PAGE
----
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What Is Proxy Marriage, and Is It Allowed in California?

Placeholder with green ribbon on a table with a bouquet of white roses in the background to understand the concept of celebration

Marriage requires more than the decision of two people to marry. Certain legal formalities must be followed, including that the parties declare their intent to marry before a person “solemnizing” the marriage as well as necessary witnesses. Under most circumstances, the parties must be present, together, to officially solemnize their marriage. What happens when the parties cannot appear together in the same place? Can they still get married? Below, we discuss the concept of “proxy marriage” and how it works in California. If you have questions about proxy marriages or other family law matters in Southern California, call a knowledgeable Claremont family law attorney at Blasser Law.

What Is a Proxy Marriage?

Under most circumstances, both parties to a marriage will be physically present. If the couple cannot be in the same room, however, because one party is overseas, incarcerated, incapacitated, or for some other reason cannot travel to the location of the other party, some states allow for what is known as a “proxy marriage.”

A proxy marriage involves one party designating a third party to be their “proxy,” or stand-in, for the official marriage ceremony. That party will say the appropriate words and sign the marriage certificate on behalf of the party who could not be physically present. Proxy marriages are only recognized in a few states, and the rules around proxy marriages are very strict.

Proxy Marriages in California

Proxy marriages are not, for the most part, recognized in California. Family Code section 420 explicitly states that the parties to a marriage must “declare, in the presence of the person solemnizing the marriage and necessary witnesses, that they take each other as spouses.” There’s little room for ambiguity in the statute; not much is required for a valid California marriage ceremony, but physical presence is one of those things.

The Family Code provides for one limited set of circumstances under which proxy marriage is allowed: military weddings. If one party to the marriage is a member of the Armed Forces, currently stationed overseas, serving in an armed conflict, and is unable to appear for the marriage ceremony as a result, then that party can appoint someone else to be their proxy by way of a power of attorney.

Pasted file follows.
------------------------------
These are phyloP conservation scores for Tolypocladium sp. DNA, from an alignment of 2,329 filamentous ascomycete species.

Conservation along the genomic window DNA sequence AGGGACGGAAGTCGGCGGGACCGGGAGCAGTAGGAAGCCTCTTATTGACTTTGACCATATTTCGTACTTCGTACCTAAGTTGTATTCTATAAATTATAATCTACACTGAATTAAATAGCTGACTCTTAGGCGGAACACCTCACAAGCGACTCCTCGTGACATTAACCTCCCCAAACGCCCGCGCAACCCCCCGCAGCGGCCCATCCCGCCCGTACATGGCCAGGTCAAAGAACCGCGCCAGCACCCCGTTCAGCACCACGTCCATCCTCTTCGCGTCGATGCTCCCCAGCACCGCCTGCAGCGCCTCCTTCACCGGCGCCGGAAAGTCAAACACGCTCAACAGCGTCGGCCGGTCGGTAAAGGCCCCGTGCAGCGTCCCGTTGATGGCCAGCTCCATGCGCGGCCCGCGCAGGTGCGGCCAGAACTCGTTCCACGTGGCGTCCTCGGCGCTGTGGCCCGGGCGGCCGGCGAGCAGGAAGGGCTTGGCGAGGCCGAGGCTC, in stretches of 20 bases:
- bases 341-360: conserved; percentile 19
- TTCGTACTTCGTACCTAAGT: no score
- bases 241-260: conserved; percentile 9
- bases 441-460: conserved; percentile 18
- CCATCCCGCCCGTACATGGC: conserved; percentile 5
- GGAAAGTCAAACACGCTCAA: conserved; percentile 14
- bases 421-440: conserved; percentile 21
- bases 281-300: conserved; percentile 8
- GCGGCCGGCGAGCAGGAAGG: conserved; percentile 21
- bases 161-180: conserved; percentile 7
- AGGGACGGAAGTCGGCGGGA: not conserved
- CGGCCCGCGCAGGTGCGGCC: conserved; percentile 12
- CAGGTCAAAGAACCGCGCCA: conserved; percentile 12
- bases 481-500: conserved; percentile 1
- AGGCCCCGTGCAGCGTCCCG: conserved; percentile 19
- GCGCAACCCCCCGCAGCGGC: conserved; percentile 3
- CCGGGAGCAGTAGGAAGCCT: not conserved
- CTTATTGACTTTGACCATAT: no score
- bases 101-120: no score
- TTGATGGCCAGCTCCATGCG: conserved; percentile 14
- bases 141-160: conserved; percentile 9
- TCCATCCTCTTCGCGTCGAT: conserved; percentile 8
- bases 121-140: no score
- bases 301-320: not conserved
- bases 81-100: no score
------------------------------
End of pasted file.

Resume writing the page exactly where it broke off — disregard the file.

Appointing a power of attorney allows a person to designate someone else to make important legal decisions on their behalf. Certain legal formalities are required to designate a power of attorney, and the specific powers of the designated person must be delineated. If you intend to have someone stand in as your proxy for your wedding, you’ll need help from a lawyer or other qualified professional to legally establish a power of attorney.

Virtual Weddings

In light of events like the COVID-19 pandemic, California does allow for some non-traditional settings for marriage ceremonies. Couples can be married by an officiant through a virtual ceremony, meaning a ceremony in which the officiant is in another location and the parties are communicating by video call. The couple must still be in the same room as one another, and they must be physically located within the State of California, but the officiant can be in another location. Certain additional procedural rules must be followed as well.

Call a seasoned California family law attorney at Blasser Law for assistance with a proxy marriage or other family law matters including abandonment, divorce, child custody, property division, child support, or alimony. The seasoned Claremont family law legal team at Blasser Law is ready to assist clients with any family law concerns in the San Gabriel Valley or Los Angeles County. Contact our family law office at 877-927-2181.

Blasser Law

445 West Foothill Blvd., Suite 108
Claremont, CA 91711




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